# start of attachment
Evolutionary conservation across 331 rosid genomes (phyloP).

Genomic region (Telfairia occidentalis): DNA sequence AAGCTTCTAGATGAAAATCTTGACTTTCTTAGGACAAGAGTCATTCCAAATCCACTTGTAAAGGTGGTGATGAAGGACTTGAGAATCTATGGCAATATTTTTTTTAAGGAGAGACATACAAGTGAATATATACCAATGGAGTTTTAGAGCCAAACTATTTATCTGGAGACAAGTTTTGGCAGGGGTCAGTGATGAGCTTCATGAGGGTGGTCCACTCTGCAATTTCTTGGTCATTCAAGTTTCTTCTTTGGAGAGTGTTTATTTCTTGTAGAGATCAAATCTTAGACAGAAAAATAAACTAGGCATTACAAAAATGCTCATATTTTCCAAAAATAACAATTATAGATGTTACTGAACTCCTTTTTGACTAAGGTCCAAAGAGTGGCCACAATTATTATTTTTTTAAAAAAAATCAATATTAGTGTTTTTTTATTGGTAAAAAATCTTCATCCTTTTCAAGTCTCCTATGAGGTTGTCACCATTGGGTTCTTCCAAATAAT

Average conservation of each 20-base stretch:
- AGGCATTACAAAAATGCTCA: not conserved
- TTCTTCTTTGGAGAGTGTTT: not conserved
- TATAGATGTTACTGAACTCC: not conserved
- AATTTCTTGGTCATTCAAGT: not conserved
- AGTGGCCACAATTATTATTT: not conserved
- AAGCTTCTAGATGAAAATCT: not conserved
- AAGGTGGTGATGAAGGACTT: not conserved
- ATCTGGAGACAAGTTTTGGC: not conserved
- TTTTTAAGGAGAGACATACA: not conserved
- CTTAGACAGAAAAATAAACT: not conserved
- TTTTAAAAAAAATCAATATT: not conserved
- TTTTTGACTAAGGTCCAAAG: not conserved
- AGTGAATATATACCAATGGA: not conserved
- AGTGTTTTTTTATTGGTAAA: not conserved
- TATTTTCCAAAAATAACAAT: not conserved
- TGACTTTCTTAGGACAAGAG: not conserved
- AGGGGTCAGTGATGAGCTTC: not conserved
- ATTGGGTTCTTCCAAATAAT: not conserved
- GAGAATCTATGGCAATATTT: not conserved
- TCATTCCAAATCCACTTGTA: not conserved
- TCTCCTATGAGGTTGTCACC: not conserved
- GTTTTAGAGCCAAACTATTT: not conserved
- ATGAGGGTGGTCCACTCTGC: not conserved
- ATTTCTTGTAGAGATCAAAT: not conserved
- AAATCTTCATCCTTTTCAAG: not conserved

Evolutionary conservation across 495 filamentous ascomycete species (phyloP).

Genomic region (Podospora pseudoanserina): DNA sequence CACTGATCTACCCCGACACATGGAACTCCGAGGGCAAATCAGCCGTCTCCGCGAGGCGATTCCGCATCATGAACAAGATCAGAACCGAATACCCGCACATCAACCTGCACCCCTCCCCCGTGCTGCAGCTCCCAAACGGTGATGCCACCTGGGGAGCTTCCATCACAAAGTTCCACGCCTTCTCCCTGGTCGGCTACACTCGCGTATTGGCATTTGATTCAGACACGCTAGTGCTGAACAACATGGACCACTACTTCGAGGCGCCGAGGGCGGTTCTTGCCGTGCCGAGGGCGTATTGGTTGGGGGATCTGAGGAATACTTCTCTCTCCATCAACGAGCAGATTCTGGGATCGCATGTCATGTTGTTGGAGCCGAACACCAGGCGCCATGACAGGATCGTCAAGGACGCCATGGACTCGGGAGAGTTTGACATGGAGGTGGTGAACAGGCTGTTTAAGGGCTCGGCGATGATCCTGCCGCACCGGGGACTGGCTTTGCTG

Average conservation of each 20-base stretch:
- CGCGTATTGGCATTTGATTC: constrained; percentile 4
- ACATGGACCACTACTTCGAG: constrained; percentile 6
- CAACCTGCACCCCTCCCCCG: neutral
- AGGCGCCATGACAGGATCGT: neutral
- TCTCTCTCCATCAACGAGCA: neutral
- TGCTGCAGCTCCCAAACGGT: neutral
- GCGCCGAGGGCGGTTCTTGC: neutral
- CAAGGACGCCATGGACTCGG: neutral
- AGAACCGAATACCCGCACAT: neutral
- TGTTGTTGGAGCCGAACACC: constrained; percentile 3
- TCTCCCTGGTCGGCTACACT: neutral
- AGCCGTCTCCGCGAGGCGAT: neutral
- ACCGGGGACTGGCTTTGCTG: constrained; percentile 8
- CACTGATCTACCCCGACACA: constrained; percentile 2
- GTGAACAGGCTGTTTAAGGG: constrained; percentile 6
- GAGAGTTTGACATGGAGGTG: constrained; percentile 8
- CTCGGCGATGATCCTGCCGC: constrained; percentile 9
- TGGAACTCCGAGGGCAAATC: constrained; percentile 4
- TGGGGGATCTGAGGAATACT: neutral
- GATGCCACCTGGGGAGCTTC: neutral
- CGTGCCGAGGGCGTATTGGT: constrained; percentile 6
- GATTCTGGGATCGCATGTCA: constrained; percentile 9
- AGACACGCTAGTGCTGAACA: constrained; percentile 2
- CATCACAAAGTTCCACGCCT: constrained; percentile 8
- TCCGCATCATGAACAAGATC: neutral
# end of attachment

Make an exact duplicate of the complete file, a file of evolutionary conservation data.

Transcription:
Evolutionary conservation across 331 rosid genomes (phyloP).

Genomic region (Telfairia occidentalis): DNA sequence AAGCTTCTAGATGAAAATCTTGACTTTCTTAGGACAAGAGTCATTCCAAATCCACTTGTAAAGGTGGTGATGAAGGACTTGAGAATCTATGGCAATATTTTTTTTAAGGAGAGACATACAAGTGAATATATACCAATGGAGTTTTAGAGCCAAACTATTTATCTGGAGACAAGTTTTGGCAGGGGTCAGTGATGAGCTTCATGAGGGTGGTCCACTCTGCAATTTCTTGGTCATTCAAGTTTCTTCTTTGGAGAGTGTTTATTTCTTGTAGAGATCAAATCTTAGACAGAAAAATAAACTAGGCATTACAAAAATGCTCATATTTTCCAAAAATAACAATTATAGATGTTACTGAACTCCTTTTTGACTAAGGTCCAAAGAGTGGCCACAATTATTATTTTTTTAAAAAAAATCAATATTAGTGTTTTTTTATTGGTAAAAAATCTTCATCCTTTTCAAGTCTCCTATGAGGTTGTCACCATTGGGTTCTTCCAAATAAT

Average conservation of each 20-base stretch:
- AGGCATTACAAAAATGCTCA: not conserved
- TTCTTCTTTGGAGAGTGTTT: not conserved
- TATAGATGTTACTGAACTCC: not conserved
- AATTTCTTGGTCATTCAAGT: not conserved
- AGTGGCCACAATTATTATTT: not conserved
- AAGCTTCTAGATGAAAATCT: not conserved
- AAGGTGGTGATGAAGGACTT: not conserved
- ATCTGGAGACAAGTTTTGGC: not conserved
- TTTTTAAGGAGAGACATACA: not conserved
- CTTAGACAGAAAAATAAACT: not conserved
- TTTTAAAAAAAATCAATATT: not conserved
- TTTTTGACTAAGGTCCAAAG: not conserved
- AGTGAATATATACCAATGGA: not conserved
- AGTGTTTTTTTATTGGTAAA: not conserved
- TATTTTCCAAAAATAACAAT: not conserved
- TGACTTTCTTAGGACAAGAG: not conserved
- AGGGGTCAGTGATGAGCTTC: not conserved
- ATTGGGTTCTTCCAAATAAT: not conserved
- GAGAATCTATGGCAATATTT: not conserved
- TCATTCCAAATCCACTTGTA: not conserved
- TCTCCTATGAGGTTGTCACC: not conserved
- GTTTTAGAGCCAAACTATTT: not conserved
- ATGAGGGTGGTCCACTCTGC: not conserved
- ATTTCTTGTAGAGATCAAAT: not conserved
- AAATCTTCATCCTTTTCAAG: not conserved

Evolutionary conservation across 495 filamentous ascomycete species (phyloP).

Genomic region (Podospora pseudoanserina): DNA sequence CACTGATCTACCCCGACACATGGAACTCCGAGGGCAAATCAGCCGTCTCCGCGAGGCGATTCCGCATCATGAACAAGATCAGAACCGAATACCCGCACATCAACCTGCACCCCTCCCCCGTGCTGCAGCTCCCAAACGGTGATGCCACCTGGGGAGCTTCCATCACAAAGTTCCACGCCTTCTCCCTGGTCGGCTACACTCGCGTATTGGCATTTGATTCAGACACGCTAGTGCTGAACAACATGGACCACTACTTCGAGGCGCCGAGGGCGGTTCTTGCCGTGCCGAGGGCGTATTGGTTGGGGGATCTGAGGAATACTTCTCTCTCCATCAACGAGCAGATTCTGGGATCGCATGTCATGTTGTTGGAGCCGAACACCAGGCGCCATGACAGGATCGTCAAGGACGCCATGGACTCGGGAGAGTTTGACATGGAGGTGGTGAACAGGCTGTTTAAGGGCTCGGCGATGATCCTGCCGCACCGGGGACTGGCTTTGCTG

Average conservation of each 20-base stretch:
- CGCGTATTGGCATTTGATTC: constrained; percentile 4
- ACATGGACCACTACTTCGAG: constrained; percentile 6
- CAACCTGCACCCCTCCCCCG: neutral
- AGGCGCCATGACAGGATCGT: neutral
- TCTCTCTCCATCAACGAGCA: neutral
- TGCTGCAGCTCCCAAACGGT: neutral
- GCGCCGAGGGCGGTTCTTGC: neutral
- CAAGGACGCCATGGACTCGG: neutral
- AGAACCGAATACCCGCACAT: neutral
- TGTTGTTGGAGCCGAACACC: constrained; percentile 3
- TCTCCCTGGTCGGCTACACT: neutral
- AGCCGTCTCCGCGAGGCGAT: neutral
- ACCGGGGACTGGCTTTGCTG: constrained; percentile 8
- CACTGATCTACCCCGACACA: constrained; percentile 2
- GTGAACAGGCTGTTTAAGGG: constrained; percentile 6
- GAGAGTTTGACATGGAGGTG: constrained; percentile 8
- CTCGGCGATGATCCTGCCGC: constrained; percentile 9
- TGGAACTCCGAGGGCAAATC: constrained; percentile 4
- TGGGGGATCTGAGGAATACT: neutral
- GATGCCACCTGGGGAGCTTC: neutral
- CGTGCCGAGGGCGTATTGGT: constrained; percentile 6
- GATTCTGGGATCGCATGTCA: constrained; percentile 9
- AGACACGCTAGTGCTGAACA: constrained; percentile 2
- CATCACAAAGTTCCACGCCT: constrained; percentile 8
- TCCGCATCATGAACAAGATC: neutral